The air on the tarmac was intensely hot and humid, made heavier by the sinking sun, but after three weeks I was used to the climate, barely sweating in long pants and a t-shirt. We loaded ourselves into the last shuttle, and as it rumbled slowly towards the airplane, I closed my eyes, savoring the last moments of my first experience of Ghana.
I’d never felt like such a foreigner in my life. Our team of eight from Olin and Babson consisted of the only light-skinned people around. For the first time ever I was the extreme racial minority, a humbling, indispensable experience for those who are used to being the majority. Everyone who saw us, on the street, in our hotel, at markets, at work, would stare, smile, and shout in a friendly tone, “Obroni!” the Akan word for foreigner. Ghanaians are extremely friendly and welcoming to foreigners. Many times a day I was asked my name, shaken hands with (bonus surprised smile if you knew the Ghanaian handshake), and jokingly teased by total strangers.
We weren’t exactly the only light-skinned people around. Billboards and storefront advertisements were full of white and light-skinned black people. Mannequins showing off Ghanaian clothing and busts wearing straight black wigs looked anything but African. Ben Linder, our trip leader, told me about the skin whitening creams sold at many Ghanaian drug stores. I can’t make any judgments or conclusions here based on these few observations, but I am compelled by them to do some serious thinking and research.
But what was I doing in Ghana, anyway? My team and I were working in Kumasi, Ghana, for QueenTech, a social venture that began in (and is still part of) Affordable Design and Entrepreneurship (ADE), a senior capstone and design depth course at Olin. QueenTech collaboratively designs and builds small, low-tech cassava processing machines for women entrepreneurs in Ghana (maybe other places in the future too!). I’ll tell you more about our work shortly, but it will really help to have a few contextual tidbits for you to chew on. Ghana is such a different place and culture than ours that to try and convey even my shallow and incomplete notion of the place in anything more than a list would require a novel, but even incomplete, bulleted context is better than none, so here you go.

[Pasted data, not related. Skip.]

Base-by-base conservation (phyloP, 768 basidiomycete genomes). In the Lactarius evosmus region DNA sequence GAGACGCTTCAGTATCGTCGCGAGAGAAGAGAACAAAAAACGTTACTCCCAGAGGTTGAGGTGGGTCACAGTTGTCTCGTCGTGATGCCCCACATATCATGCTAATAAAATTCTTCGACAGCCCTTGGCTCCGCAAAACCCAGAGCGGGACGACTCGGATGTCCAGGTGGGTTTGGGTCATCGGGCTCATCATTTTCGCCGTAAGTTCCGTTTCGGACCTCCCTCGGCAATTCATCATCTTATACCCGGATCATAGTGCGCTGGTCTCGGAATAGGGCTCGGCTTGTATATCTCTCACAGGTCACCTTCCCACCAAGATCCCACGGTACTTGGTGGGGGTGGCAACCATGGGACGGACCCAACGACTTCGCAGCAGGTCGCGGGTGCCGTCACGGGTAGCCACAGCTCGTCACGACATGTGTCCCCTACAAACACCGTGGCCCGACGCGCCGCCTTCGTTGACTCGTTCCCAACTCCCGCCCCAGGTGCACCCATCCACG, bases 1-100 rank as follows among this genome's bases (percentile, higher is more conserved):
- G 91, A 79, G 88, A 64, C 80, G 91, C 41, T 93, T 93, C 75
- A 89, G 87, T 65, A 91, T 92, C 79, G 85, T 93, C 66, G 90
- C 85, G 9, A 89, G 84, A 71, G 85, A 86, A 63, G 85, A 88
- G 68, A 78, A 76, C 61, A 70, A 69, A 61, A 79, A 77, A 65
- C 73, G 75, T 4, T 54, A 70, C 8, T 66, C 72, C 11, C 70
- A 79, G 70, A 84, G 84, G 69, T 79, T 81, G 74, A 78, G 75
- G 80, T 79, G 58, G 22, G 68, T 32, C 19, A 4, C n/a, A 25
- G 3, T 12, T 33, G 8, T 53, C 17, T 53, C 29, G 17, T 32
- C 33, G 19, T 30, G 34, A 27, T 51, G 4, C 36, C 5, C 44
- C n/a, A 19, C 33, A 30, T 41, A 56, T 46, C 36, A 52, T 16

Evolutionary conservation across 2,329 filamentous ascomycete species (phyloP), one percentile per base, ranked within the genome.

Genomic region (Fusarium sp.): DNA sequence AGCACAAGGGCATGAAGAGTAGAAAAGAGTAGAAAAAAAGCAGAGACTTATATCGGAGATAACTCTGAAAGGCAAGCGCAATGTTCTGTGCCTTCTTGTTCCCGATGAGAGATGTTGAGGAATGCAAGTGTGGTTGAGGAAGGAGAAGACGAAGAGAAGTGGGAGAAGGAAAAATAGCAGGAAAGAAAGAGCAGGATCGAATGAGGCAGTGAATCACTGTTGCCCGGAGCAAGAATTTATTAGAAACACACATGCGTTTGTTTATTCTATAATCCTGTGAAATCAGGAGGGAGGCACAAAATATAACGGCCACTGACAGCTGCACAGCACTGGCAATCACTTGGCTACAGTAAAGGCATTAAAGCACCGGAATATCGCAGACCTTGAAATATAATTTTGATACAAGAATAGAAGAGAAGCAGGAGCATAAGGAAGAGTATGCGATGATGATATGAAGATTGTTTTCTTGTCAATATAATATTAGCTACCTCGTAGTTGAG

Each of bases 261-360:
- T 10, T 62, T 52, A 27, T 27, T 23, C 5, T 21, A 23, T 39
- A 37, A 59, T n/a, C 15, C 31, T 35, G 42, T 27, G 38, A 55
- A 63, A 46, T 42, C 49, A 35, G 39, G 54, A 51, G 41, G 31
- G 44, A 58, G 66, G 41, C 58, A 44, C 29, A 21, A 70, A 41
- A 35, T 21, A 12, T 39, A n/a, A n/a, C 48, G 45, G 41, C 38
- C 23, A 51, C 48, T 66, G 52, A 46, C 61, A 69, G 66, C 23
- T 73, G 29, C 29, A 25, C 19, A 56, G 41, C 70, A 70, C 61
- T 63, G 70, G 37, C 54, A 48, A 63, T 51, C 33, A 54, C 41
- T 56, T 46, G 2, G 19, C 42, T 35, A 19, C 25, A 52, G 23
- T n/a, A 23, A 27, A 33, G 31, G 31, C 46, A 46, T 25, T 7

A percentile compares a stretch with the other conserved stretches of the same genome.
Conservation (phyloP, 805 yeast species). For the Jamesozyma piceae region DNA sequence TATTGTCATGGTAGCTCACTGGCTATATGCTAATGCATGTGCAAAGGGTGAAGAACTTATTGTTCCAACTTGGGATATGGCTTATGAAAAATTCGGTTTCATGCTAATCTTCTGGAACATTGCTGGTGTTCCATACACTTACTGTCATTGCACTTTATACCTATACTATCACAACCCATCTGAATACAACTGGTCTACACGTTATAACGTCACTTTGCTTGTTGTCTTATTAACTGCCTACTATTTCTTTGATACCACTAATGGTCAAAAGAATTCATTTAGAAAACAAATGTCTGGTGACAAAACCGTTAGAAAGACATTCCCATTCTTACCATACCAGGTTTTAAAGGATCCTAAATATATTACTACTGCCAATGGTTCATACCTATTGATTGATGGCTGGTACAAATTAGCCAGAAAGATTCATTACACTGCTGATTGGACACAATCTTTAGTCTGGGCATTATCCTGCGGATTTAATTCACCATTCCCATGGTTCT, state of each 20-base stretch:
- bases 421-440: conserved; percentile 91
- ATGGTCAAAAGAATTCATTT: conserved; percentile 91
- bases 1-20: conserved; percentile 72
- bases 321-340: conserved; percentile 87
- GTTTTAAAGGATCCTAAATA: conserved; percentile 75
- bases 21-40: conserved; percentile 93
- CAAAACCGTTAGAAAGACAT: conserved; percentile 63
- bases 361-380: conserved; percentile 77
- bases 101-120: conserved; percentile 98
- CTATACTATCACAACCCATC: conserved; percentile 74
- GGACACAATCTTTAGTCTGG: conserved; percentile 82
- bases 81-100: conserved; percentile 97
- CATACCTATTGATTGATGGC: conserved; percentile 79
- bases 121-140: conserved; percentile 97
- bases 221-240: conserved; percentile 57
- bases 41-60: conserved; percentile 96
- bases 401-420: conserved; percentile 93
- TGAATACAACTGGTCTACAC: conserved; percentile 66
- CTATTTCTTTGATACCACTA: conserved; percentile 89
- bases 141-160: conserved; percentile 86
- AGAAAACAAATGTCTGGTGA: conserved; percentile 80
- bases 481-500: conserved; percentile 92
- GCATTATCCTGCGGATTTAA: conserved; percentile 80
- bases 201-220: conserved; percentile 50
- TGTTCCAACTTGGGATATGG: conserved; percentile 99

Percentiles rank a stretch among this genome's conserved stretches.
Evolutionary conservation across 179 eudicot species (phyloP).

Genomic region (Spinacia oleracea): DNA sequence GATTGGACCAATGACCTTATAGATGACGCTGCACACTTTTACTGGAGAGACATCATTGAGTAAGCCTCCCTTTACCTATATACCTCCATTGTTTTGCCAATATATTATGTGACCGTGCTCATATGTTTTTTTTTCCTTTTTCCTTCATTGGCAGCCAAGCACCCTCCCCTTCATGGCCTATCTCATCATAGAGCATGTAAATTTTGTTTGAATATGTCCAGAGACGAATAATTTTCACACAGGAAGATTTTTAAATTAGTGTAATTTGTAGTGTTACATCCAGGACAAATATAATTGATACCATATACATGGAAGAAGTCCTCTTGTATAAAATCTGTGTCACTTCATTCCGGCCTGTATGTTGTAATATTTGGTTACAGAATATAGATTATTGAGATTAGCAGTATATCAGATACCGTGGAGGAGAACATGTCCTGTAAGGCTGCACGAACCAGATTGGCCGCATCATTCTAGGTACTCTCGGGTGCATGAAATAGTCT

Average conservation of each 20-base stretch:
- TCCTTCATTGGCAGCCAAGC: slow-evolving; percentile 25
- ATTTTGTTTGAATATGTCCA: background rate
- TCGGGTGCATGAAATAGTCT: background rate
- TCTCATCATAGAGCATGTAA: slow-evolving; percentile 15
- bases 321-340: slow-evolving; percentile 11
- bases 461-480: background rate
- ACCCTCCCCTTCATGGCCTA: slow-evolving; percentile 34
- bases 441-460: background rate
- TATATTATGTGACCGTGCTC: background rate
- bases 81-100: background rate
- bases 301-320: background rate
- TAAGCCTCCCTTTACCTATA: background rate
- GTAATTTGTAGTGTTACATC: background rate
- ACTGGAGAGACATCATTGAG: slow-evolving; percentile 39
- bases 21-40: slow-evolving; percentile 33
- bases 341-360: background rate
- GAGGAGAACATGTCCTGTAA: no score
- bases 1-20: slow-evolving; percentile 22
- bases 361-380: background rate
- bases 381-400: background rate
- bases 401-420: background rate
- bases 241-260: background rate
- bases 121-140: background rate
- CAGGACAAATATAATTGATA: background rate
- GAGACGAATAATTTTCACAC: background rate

Money: Ostensibly, $1 ≈ 4GHS (Ghanaian Cedi). However, costs can differ by orders of magnitude depending on where (and who) you are. You can buy the same meal for 40GHS ($10) at a restaurant in the Accra airport or 1GHS (25¢) at a chop bar (“chop” means “to eat” in pidgin English) in a village. As an obroni, you have to be wary of being charged an “obroni price,” a very real and arguably fair (because we are rich) phenomenon.
Aesthetics: Everything looks unique, hand-made, and full of vibrant colors and patterns. This was pretty refreshing and eye-opening coming from a place obsessed with matchy-matchy everything. If I thought the Olin campus looked sterile before…
Food: It appears to my naive self that the most common hot meals in Ghana consist of a large amount of starch and a small a portion of meat served with a sauce or soup. You eat with your hands, using pieces of the starchy food as a sort of utensil for the sauce. The starch is a form of either plantain, yam, rice, or cassava (a large, white, starchy tuber known as yucca in South America). The meat is either chicken (often slaughtered locally that very day–there are chickens everywhere), fish (bought covered in flies at the market), or goat (also everywhere, and only used for meat–the idea of drinking goats milk to Ghanaians is like drinking pigs milk to us). Hardboiled eggs, the vegetarian substitute for the piece of meat, are boiled for about thirty minutes and have a pale grey yolk. If you are a strict vegetarian, tough luck, as most of the soups and sauces come with small pieces of fish flaked into them no matter what you say or ask for. If you want a snack, there’s fresh fruit, plantain chips, and twenty different kinds of savory and sweet fried dough carried around on top of women’s heads everywhere you look.